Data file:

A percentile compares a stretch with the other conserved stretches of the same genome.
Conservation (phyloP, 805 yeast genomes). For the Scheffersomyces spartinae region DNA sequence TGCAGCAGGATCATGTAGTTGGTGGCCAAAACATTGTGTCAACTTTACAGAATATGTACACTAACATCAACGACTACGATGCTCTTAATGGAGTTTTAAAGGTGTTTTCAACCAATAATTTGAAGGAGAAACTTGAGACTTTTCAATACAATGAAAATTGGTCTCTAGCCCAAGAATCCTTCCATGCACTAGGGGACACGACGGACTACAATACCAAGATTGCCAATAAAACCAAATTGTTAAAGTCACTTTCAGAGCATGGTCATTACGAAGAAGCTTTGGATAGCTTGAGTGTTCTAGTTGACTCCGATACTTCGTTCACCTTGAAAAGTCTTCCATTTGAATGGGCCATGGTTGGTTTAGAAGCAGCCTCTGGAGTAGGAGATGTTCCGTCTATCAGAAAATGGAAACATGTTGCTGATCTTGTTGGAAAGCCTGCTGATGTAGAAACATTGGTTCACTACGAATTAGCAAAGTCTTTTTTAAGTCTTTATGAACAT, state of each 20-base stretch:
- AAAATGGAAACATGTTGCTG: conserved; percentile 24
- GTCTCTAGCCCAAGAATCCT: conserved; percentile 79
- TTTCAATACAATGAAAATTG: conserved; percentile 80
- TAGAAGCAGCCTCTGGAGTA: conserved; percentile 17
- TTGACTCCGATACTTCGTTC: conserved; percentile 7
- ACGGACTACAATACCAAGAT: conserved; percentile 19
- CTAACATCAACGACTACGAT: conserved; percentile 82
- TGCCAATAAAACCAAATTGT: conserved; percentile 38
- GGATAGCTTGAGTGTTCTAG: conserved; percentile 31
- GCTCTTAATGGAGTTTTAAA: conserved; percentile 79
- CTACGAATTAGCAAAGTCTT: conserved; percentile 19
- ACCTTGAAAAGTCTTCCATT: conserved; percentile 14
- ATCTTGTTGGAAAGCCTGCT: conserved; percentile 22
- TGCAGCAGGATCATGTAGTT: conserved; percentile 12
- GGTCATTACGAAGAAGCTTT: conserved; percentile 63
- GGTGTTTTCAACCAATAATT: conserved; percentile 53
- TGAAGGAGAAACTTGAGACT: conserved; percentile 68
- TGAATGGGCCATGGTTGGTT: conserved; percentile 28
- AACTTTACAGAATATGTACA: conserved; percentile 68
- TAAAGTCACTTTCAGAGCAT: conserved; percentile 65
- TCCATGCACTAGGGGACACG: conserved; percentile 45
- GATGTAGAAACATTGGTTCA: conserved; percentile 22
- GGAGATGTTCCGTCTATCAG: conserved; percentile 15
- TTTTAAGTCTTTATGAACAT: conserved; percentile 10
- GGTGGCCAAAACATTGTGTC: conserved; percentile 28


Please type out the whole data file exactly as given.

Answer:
A percentile compares a stretch with the other conserved stretches of the same genome.
Conservation (phyloP, 805 yeast genomes). For the Scheffersomyces spartinae region DNA sequence TGCAGCAGGATCATGTAGTTGGTGGCCAAAACATTGTGTCAACTTTACAGAATATGTACACTAACATCAACGACTACGATGCTCTTAATGGAGTTTTAAAGGTGTTTTCAACCAATAATTTGAAGGAGAAACTTGAGACTTTTCAATACAATGAAAATTGGTCTCTAGCCCAAGAATCCTTCCATGCACTAGGGGACACGACGGACTACAATACCAAGATTGCCAATAAAACCAAATTGTTAAAGTCACTTTCAGAGCATGGTCATTACGAAGAAGCTTTGGATAGCTTGAGTGTTCTAGTTGACTCCGATACTTCGTTCACCTTGAAAAGTCTTCCATTTGAATGGGCCATGGTTGGTTTAGAAGCAGCCTCTGGAGTAGGAGATGTTCCGTCTATCAGAAAATGGAAACATGTTGCTGATCTTGTTGGAAAGCCTGCTGATGTAGAAACATTGGTTCACTACGAATTAGCAAAGTCTTTTTTAAGTCTTTATGAACAT, state of each 20-base stretch:
- AAAATGGAAACATGTTGCTG: conserved; percentile 24
- GTCTCTAGCCCAAGAATCCT: conserved; percentile 79
- TTTCAATACAATGAAAATTG: conserved; percentile 80
- TAGAAGCAGCCTCTGGAGTA: conserved; percentile 17
- TTGACTCCGATACTTCGTTC: conserved; percentile 7
- ACGGACTACAATACCAAGAT: conserved; percentile 19
- CTAACATCAACGACTACGAT: conserved; percentile 82
- TGCCAATAAAACCAAATTGT: conserved; percentile 38
- GGATAGCTTGAGTGTTCTAG: conserved; percentile 31
- GCTCTTAATGGAGTTTTAAA: conserved; percentile 79
- CTACGAATTAGCAAAGTCTT: conserved; percentile 19
- ACCTTGAAAAGTCTTCCATT: conserved; percentile 14
- ATCTTGTTGGAAAGCCTGCT: conserved; percentile 22
- TGCAGCAGGATCATGTAGTT: conserved; percentile 12
- GGTCATTACGAAGAAGCTTT: conserved; percentile 63
- GGTGTTTTCAACCAATAATT: conserved; percentile 53
- TGAAGGAGAAACTTGAGACT: conserved; percentile 68
- TGAATGGGCCATGGTTGGTT: conserved; percentile 28
- AACTTTACAGAATATGTACA: conserved; percentile 68
- TAAAGTCACTTTCAGAGCAT: conserved; percentile 65
- TCCATGCACTAGGGGACACG: conserved; percentile 45
- GATGTAGAAACATTGGTTCA: conserved; percentile 22
- GGAGATGTTCCGTCTATCAG: conserved; percentile 15
- TTTTAAGTCTTTATGAACAT: conserved; percentile 10
- GGTGGCCAAAACATTGTGTC: conserved; percentile 28